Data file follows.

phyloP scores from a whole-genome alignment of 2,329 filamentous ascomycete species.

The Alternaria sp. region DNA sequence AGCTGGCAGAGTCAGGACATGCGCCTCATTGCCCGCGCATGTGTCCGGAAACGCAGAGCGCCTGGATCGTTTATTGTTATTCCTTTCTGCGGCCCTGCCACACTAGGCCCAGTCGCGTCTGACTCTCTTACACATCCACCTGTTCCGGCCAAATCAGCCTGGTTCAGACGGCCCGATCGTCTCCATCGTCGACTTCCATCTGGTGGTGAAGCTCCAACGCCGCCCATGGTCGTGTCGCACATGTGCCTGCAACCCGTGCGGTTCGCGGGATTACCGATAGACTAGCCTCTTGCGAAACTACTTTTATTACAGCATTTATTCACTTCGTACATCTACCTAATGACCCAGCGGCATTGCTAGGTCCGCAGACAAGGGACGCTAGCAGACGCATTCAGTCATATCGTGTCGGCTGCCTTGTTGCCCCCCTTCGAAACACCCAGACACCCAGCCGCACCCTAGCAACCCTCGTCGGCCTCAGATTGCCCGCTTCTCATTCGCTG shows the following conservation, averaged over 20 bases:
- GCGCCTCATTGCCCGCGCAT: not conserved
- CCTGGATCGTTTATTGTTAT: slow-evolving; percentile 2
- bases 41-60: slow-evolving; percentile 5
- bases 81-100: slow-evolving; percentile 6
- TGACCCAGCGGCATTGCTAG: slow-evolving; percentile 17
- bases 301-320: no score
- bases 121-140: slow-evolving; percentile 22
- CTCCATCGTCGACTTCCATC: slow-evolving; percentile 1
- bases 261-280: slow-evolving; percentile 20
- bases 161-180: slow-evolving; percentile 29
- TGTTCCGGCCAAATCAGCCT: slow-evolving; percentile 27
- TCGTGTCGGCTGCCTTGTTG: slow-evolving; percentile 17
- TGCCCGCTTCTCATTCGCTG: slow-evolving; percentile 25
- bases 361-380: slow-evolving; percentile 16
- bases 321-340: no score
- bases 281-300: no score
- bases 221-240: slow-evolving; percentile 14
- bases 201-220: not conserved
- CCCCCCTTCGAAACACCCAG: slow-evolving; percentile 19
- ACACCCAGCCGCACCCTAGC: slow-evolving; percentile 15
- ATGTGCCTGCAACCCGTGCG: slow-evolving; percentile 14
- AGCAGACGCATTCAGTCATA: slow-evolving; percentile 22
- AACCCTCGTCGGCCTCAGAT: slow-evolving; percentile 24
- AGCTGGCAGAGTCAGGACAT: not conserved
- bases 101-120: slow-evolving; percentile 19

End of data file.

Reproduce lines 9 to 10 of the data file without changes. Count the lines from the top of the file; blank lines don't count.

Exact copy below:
- bases 121-140: slow-evolving; percentile 22
- CTCCATCGTCGACTTCCATC: slow-evolving; percentile 1